There is an interesting analogy here with the dilemma described in section 3.1.3. In music which makes use of twelve-tone technique as well as in music which makes use of technology, the danger of neglecting the form while focusing too much on the rational approach is present. In twelve-tone technique, the creation of tone-rows bears within it the danger of leaving the form predetermined, while in electronic music, the focus on timbre bears within it the danger of leaving the form undetermined. In section 3.1.3, this dilemma of twelve-tone technique was connected to a societal process. A similar attempt will now be made with respect to electronic music.
4.2.3 Mimesis of scientific procedures. Central to Adorno's criticism on electronic music is his attachment to the dichotomy between material and form. Although the relevance of technology in artworks is acknowledged, it is only permitted a marginal role: to create new timbres, preliminary to the actual composing. When it comes to form, the construction of the artwork, Adorno tries to preserve for it a specific domain, separate from the rationality of technology:
  "The growing relevance of technology in artworks must not become a motive for subordinating them to that type of reason that produced technology and finds its continuation in it" (Adorno, 1970, 13: 343).
  The subordination to reason mentioned here comes about by letting the musical construction, whose justification lies solely in the compositional outcome, be determined by the rational principles of technology. In Adorno's words: "Vain is the hope that through mathematical manipulations some pure musical thing-in-itself might come into being" (Adorno, 1955: 194). Although it was shown in section 2.3.1 that the progressive rational control over the musical material has been a part of autonomous art music from the beginning, it is only in the case of electronic music that rational control interferes directly with musical form. Adorno gives few examples of this process, as for instance: "The compulsion towards leveling and quantification seems in electronic music to be stronger than the goal of qualitative freedom and release" (Adorno, 1955: 195). The aesthetic rationality of electronic music seems to be a form of mimetic adaptation that addresses science directly:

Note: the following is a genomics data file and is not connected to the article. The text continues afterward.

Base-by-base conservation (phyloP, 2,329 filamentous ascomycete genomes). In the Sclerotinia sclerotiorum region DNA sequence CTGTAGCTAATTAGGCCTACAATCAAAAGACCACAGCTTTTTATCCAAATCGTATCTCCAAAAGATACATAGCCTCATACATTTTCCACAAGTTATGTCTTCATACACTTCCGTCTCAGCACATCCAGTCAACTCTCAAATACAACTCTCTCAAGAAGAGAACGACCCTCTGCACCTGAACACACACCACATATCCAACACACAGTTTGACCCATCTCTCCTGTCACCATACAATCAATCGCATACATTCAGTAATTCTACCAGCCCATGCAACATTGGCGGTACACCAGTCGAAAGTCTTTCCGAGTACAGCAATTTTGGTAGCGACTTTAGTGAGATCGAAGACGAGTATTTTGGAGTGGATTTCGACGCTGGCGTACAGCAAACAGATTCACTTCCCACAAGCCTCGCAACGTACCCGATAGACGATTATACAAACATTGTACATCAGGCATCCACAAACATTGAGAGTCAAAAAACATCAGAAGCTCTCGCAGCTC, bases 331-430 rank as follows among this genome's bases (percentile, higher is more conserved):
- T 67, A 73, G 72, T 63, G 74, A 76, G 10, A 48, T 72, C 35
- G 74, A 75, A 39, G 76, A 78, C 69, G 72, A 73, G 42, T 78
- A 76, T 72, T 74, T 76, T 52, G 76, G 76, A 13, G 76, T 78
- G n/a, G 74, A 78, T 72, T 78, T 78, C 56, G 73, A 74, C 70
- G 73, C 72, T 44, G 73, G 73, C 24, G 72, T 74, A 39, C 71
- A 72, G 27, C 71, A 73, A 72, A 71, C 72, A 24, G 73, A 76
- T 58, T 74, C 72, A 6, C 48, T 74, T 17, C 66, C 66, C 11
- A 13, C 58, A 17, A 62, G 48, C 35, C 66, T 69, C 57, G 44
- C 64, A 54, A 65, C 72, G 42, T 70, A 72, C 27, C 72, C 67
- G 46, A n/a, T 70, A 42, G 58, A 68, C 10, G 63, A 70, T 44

"It [aesthetic rationality, FV] remains the mimesis of scientific procedures, a kind of reflex to the supremacy of science, one that casts into an even sharper light the difference of art from science the more that art shows itself to be powerless vis-à-vis the rational order of reality" (Adorno, 1955: 193).